• Don’t publish a well known literary author, and never reprint the book, even after it gets glowing reviews.
  • Don’t sell that well known author in at the chains, leaving almost nothing for the independents, which have to wait for a reprint that will never come.
  • Don’t depend on a talk show host to sell your books.
  • Don’t pretend like you’re too good to read a query letter. You’re a publisher of books. That’s what happens when you hang out your shingle.
  • Don’t publish anymore books about Vampires or Pirates.  I don’t care who has died and left a manuscript unpublished.
  • Don’t pay comedians six figures to write about their life, unless it’s Jim Norton. That last book was some funny shit.
  • Don’t publish a second book from an author whose first book sold well, when the second book is the same thing as the first.
  • Don’t publish books that you can’t distribute.
  • Don’t pretend that the chains will be here forever.  Just because they have all that space, doesn’t mean you have to fill it.
  • Don’t pretend like bloggers don’t exist. When we ask for a review copy it’s because we want to talk about how great the book is. Not sell it on Ebay.


  • Don’t say in your publicity that you will be working with literary blogs to promote your author and then blow off the bloggers. You have to actually do it if you say that you will.
  • If you want to do an interview between your writer and a Blogger, then step out of the way and let the writer and the blogger talk to each other. Why? A good interview depends on the establishment of trust. Two people can’t trust each other if they have to have a go-between in their conversation.
  • Every legitimate email to a publishing house should be answered. What amazes me is that most so-called marketing departments don’t want to talk. You want word-of-mouth for your book? Doesn’t that mean that you have to open your own mouth? I dunno…but it doesn’t seem like rocket science to me.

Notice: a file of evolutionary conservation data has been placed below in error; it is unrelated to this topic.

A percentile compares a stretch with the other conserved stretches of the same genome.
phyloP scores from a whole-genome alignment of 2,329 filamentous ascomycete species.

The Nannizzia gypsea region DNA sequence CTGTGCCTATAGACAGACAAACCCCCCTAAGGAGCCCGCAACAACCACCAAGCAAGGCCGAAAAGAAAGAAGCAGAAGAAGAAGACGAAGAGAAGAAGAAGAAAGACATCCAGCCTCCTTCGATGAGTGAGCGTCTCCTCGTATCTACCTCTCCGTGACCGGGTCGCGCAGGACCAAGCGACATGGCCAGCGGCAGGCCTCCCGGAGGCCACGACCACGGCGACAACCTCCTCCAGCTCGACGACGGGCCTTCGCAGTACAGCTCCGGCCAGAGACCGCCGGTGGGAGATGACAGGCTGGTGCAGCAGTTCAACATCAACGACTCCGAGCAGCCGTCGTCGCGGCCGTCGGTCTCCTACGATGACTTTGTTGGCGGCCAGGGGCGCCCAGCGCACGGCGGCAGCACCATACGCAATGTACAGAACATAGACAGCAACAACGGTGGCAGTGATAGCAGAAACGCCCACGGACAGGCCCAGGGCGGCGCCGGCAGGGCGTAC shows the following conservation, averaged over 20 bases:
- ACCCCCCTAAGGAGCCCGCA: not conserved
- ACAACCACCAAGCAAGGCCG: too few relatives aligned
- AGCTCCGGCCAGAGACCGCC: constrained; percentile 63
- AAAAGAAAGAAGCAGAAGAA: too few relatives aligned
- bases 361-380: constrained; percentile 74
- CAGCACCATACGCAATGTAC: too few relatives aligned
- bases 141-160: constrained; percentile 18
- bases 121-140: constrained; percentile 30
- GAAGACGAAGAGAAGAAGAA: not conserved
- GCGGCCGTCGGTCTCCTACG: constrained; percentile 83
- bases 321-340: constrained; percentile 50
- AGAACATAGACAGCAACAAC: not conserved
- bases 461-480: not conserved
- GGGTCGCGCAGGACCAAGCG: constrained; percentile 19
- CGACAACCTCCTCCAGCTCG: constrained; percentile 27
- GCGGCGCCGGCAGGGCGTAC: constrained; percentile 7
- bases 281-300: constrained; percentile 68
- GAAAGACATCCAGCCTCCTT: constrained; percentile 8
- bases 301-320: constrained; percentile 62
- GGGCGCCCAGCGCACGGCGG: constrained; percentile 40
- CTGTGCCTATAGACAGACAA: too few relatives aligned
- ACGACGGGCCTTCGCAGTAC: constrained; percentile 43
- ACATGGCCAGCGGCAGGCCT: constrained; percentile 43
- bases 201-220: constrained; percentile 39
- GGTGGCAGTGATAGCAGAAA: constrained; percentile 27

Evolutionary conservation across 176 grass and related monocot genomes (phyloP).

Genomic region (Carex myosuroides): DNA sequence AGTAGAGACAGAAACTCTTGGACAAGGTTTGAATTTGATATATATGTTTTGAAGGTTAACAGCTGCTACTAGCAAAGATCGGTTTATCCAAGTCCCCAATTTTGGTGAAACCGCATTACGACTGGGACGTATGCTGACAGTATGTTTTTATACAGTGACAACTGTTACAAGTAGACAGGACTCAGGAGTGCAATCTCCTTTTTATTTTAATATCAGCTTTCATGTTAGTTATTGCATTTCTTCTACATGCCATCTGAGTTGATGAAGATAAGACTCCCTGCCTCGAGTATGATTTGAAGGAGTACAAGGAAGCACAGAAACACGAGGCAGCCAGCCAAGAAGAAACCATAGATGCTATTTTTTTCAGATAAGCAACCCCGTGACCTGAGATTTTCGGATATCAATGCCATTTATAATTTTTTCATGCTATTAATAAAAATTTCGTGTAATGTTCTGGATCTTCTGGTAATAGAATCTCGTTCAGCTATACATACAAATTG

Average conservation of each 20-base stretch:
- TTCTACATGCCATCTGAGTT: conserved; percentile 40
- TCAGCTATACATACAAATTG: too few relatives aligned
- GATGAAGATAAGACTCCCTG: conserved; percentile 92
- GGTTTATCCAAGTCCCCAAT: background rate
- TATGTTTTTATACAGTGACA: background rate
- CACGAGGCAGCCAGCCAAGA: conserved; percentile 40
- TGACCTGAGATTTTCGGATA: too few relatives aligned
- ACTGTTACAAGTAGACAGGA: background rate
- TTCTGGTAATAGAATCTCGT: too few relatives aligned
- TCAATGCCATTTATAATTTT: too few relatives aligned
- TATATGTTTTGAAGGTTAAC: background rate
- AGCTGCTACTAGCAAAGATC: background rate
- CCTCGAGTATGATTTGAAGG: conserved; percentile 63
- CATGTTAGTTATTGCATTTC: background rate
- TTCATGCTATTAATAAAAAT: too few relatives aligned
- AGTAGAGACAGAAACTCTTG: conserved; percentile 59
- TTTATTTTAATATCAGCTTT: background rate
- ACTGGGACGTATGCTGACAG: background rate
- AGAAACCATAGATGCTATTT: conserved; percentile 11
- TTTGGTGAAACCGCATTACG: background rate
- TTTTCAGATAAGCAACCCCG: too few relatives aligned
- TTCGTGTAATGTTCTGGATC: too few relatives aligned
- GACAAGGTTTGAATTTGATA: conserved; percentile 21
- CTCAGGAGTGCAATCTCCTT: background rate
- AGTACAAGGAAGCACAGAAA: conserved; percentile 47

• Now that I got that off my chest…I understand that no one describes a book as “wise and witty”anymore. Thank goodness. But the substitutes for this phrase that involve a double alliteration aren’t any better. Don’t do it.
  • Jump into the pool if you want to use social media. If your writers are beating you to the punch, then what are you there for? I just learned that a writer I like has written enough of a new novel to give some preliminary readings. Now I even know what the title of the novel will be. For a fan this is great. But did I learn this from the publisher? No. I learned it from the writer’s Facebook page. Does Facebook mean that publishers don’t need to have marketing departments anymore? You tell me.
  • Richard Nash has talked about this: Don’t neglect the fans. Don’t hold them in contempt like you do. What are you afraid of? That they won’t kiss your ass? They won’t. Become a fan yourself if you want to please them. Your smartest writers know this better than you do.